Every summer, numerous Americans are shocked when their AC units stop working, and they are left at the mercy of the scorching summer.
Don’t allow this to be you and follow the instructions your AC manufacturer and service technicians have given you. Oh, and never skip a routine annual maintenance. The technician may spot a problem which could end up breaking your AC if not repaired before it has the chance to ruin your summer.
Hughes Air Conditioning & Heating Repair technicians share the most common and the most annoying problems that people have with their AC units in the summer.
If you don’t know exactly how an AC unit works, you are no different than the majority of people whose job isn’t to know that. However, what you are supposed to know is that your AC consists of two separate units. The indoor unit actually cools your air, whereas the outdoor unit releases that heat into the air.
In order to move the refrigerant around, the AC uses a compressor pump, located in the outdoor unit. If this unit needs to work overtime for any reason, it may cause the pump to malfunction and ultimately fail.
If the air stops cooling even though the AC is on, and the fans are still blowing air, chances are that your pump has failed. Turn off the AC, and consult experts as soon as possible.
Just like any other device we have, your AC has some electrical components which may not be as durable as others.
For example, the capacitor is particularly sensitive to charge fluctuations, so if your power supply is not stable, it may end up fried, shutting down the whole AC as a result. You will notice that nothing works on your AC, despite it being turned on, so it shouldn’t be too difficult to figure out that it is an electrical problem.
The substance inside the tubes of your AC, commonly called the refrigerant operates in a closed system,and is not mixed with the air outside it. That means that, unlike in your car, for instance, this substance is not expended and it cannot run out.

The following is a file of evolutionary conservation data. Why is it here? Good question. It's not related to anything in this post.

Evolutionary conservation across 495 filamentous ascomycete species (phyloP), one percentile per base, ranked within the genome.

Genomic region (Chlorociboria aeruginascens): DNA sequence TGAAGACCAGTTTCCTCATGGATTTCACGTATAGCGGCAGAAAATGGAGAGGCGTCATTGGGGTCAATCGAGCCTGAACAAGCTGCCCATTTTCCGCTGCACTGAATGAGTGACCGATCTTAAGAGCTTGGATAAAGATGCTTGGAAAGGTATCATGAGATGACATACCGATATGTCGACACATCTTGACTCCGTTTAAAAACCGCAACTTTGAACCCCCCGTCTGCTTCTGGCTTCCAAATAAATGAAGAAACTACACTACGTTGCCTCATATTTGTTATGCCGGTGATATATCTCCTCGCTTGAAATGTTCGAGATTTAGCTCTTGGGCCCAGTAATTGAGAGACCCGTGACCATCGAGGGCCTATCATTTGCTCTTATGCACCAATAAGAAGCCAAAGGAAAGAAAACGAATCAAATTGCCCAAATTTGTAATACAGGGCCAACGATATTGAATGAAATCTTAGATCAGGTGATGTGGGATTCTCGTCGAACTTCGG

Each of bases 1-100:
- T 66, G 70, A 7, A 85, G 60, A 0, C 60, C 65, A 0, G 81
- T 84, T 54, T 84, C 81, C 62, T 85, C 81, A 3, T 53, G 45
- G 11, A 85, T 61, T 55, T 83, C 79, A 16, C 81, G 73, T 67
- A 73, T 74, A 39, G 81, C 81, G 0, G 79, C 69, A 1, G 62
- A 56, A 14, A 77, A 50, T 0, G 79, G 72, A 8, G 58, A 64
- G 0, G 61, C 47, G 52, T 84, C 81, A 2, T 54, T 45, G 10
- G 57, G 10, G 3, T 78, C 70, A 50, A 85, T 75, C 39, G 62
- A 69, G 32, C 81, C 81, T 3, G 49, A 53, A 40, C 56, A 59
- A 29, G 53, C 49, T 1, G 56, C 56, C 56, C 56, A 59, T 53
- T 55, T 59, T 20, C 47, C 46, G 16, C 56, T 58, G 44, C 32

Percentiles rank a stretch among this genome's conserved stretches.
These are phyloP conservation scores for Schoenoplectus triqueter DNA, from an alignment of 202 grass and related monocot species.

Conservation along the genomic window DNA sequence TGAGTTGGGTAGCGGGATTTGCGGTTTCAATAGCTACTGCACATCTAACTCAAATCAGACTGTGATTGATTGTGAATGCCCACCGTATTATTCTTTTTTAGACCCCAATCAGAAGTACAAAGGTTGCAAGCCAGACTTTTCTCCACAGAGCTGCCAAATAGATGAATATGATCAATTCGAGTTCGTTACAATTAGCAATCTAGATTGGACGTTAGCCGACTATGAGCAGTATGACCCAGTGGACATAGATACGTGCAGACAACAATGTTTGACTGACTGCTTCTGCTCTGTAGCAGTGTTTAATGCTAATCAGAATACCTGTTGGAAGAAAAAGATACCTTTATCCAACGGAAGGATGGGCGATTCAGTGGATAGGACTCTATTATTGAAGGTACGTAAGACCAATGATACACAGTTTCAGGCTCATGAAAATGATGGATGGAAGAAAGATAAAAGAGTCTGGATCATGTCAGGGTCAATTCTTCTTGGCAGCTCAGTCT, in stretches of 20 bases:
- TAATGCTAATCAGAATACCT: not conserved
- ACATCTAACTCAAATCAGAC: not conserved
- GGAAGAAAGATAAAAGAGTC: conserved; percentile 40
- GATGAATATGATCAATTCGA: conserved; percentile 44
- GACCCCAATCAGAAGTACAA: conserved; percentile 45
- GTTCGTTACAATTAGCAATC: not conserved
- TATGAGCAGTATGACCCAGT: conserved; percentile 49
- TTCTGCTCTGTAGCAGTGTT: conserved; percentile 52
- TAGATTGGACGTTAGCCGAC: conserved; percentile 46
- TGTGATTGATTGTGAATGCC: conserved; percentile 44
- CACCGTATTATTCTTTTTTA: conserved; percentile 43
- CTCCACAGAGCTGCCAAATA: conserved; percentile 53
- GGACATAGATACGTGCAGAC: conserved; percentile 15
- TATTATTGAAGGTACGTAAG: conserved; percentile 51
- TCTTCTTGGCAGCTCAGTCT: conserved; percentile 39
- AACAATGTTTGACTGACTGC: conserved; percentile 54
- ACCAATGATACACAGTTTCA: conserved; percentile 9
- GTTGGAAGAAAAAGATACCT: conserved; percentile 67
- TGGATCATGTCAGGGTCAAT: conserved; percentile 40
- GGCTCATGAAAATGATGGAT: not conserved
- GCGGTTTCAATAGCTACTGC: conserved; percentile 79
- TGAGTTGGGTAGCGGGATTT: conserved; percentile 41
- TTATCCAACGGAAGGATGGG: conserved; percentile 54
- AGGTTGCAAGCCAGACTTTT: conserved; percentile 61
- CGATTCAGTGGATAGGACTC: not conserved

It can, however, deplete itself over time by escaping through bad connections or, more commonly, through some leaks. It can start slowly, and your unit will spend longer periods of time running, but with a decreased capacity. This may be just a small annoyance at first, but it can lead to a compressor damage, not to mention how much more electricity it is wasting.
If your unit does exactly what it is supposed to do, but ends up blowing warm air into your house, this is a pretty good indication that you have a leak in the system. You can confirm it without a doubt if you notice any kind of frosting on the lines. That is not supposed to be there and if it is, you’ve found your leak.
If that happens, you will need to call in an expert to seal the existing leak, check for any other leaks or weak spots you might have missed and refill your system with the refrigerant.
Finally, if it’s not any of these things, return to the basics. It could be that the air intake is blocked, or at least obstructed, which is putting additional strain on the system.
You can start bychecking whether your outdoor unit has the necessary 3 feet of free space in every direction (don’t forget upwards). Alternatively, it may be something as simple as a clogged air filter which you have forgotten to clean or replace.
Don’t let these simple mistakes damage your AC unit and cause you unnecessary discomfort and cost.